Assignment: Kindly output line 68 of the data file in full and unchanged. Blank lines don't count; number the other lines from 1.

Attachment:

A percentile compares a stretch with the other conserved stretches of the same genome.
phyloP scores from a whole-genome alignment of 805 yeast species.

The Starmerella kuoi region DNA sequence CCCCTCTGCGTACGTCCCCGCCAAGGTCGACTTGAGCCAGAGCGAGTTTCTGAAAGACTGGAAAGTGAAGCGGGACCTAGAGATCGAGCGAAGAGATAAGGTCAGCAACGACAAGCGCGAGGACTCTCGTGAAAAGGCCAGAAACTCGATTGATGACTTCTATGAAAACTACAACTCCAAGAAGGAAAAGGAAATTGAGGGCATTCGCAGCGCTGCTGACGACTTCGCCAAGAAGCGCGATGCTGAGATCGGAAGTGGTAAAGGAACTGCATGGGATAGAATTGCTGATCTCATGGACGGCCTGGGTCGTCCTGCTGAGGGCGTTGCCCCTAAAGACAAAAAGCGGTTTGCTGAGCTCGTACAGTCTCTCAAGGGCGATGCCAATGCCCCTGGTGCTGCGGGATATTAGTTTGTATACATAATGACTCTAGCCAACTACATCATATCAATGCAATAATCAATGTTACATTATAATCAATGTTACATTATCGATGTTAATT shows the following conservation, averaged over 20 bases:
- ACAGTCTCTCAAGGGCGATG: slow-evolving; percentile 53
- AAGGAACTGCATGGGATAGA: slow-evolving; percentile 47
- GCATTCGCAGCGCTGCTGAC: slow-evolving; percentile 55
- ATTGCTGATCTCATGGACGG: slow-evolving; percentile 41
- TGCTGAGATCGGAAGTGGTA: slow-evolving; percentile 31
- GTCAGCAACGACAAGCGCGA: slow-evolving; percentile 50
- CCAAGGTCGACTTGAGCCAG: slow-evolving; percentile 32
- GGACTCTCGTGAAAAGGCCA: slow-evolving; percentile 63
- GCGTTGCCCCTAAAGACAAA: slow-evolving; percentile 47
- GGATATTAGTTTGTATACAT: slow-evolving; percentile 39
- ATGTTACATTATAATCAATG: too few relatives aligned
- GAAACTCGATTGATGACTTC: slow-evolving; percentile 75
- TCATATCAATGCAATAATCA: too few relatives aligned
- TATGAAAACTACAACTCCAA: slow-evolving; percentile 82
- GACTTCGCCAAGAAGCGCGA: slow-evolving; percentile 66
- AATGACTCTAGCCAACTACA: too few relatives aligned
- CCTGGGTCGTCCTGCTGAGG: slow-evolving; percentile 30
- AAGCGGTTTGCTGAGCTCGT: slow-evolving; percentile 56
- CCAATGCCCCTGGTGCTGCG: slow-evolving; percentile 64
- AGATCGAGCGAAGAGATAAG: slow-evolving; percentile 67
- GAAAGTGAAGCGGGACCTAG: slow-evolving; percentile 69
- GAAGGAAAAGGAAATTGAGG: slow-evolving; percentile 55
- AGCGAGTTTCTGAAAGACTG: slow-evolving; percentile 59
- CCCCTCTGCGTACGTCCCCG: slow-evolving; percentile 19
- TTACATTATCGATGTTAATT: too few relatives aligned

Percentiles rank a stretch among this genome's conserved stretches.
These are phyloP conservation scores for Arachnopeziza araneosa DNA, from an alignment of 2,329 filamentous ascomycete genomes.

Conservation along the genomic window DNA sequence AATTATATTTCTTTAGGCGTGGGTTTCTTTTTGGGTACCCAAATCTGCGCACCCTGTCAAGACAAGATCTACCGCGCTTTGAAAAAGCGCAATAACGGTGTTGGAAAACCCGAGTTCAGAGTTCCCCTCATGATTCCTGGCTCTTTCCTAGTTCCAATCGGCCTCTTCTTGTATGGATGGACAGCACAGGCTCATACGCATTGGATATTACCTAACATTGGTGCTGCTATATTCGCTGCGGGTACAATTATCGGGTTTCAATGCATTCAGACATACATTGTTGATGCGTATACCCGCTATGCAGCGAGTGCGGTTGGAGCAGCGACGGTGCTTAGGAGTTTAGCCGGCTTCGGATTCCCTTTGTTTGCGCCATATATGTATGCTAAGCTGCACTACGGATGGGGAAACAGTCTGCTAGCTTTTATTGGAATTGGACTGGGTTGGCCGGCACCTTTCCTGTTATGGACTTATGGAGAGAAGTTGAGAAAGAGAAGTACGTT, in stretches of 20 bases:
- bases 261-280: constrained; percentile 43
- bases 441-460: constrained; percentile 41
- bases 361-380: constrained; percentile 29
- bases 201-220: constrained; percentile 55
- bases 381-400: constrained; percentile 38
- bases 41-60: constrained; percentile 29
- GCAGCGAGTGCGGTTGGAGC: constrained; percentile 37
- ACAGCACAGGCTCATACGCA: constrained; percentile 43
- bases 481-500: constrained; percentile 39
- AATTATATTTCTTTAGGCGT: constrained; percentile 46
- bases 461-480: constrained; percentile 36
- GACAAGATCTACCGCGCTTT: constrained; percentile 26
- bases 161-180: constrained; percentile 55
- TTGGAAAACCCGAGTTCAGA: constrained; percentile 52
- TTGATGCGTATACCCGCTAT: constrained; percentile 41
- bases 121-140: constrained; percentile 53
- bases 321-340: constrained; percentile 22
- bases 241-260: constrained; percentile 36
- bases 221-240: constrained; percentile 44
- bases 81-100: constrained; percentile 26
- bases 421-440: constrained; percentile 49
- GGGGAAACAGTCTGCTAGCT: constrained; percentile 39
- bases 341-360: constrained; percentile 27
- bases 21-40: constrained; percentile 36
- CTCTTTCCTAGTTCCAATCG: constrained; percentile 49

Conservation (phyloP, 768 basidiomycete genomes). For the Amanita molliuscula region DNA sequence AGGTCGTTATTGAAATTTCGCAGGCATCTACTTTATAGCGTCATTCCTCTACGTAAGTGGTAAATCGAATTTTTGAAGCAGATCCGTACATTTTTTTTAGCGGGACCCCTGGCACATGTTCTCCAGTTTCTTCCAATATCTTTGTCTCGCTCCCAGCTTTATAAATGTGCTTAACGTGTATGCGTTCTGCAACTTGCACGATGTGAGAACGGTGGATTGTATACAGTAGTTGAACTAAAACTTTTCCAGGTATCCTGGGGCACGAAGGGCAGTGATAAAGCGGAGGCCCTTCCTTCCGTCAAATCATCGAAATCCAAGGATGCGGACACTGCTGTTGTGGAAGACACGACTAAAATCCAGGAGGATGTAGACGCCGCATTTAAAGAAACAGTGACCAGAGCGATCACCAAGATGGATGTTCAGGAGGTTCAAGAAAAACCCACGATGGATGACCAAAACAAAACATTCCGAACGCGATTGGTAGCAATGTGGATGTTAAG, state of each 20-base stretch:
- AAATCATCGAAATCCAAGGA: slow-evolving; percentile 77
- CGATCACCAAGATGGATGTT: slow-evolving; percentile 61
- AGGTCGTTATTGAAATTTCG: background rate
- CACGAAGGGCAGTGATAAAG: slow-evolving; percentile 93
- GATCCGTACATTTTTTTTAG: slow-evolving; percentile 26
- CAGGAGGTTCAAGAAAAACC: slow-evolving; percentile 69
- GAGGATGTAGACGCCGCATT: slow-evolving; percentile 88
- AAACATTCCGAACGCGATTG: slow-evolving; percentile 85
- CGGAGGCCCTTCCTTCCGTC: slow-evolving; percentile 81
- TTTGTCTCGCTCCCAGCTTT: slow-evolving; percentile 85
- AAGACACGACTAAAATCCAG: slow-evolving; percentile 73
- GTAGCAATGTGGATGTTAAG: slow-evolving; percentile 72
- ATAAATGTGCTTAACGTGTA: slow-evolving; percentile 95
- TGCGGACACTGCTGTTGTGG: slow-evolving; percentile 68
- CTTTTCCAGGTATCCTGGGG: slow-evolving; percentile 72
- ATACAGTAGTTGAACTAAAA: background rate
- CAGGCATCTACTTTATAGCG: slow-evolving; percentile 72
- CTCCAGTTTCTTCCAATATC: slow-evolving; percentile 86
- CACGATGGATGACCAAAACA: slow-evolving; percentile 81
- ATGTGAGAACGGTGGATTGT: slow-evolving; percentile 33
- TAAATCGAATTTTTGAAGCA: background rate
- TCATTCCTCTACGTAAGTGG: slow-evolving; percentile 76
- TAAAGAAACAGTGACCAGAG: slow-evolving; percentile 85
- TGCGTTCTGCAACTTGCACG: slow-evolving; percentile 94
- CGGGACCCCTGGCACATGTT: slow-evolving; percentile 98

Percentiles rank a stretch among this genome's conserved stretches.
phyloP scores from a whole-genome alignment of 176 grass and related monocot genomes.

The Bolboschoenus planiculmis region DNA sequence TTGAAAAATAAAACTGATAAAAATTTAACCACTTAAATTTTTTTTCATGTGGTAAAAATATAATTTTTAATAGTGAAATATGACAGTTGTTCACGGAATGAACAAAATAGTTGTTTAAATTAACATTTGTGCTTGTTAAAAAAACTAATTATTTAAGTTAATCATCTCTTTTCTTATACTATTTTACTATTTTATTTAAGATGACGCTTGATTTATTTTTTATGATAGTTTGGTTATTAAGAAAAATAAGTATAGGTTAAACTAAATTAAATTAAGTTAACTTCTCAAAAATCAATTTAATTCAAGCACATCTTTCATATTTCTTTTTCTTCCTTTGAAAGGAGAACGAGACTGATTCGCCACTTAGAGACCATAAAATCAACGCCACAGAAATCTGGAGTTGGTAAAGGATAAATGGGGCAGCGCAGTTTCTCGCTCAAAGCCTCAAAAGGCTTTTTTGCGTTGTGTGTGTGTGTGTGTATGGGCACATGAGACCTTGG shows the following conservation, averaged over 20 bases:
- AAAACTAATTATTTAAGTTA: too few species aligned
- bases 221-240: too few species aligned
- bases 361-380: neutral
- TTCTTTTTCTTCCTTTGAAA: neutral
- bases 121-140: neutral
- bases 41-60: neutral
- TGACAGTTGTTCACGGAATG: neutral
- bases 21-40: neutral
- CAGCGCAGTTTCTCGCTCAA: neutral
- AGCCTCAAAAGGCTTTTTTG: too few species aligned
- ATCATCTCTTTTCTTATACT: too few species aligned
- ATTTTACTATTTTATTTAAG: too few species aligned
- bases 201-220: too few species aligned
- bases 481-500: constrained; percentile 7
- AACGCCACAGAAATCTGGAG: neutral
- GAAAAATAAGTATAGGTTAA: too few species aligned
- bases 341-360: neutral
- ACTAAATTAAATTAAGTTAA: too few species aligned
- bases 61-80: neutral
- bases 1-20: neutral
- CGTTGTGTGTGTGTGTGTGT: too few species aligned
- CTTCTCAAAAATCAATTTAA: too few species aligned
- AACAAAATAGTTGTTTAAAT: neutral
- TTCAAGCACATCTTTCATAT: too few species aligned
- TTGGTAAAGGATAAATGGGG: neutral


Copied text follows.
- AAGACACGACTAAAATCCAG: slow-evolving; percentile 73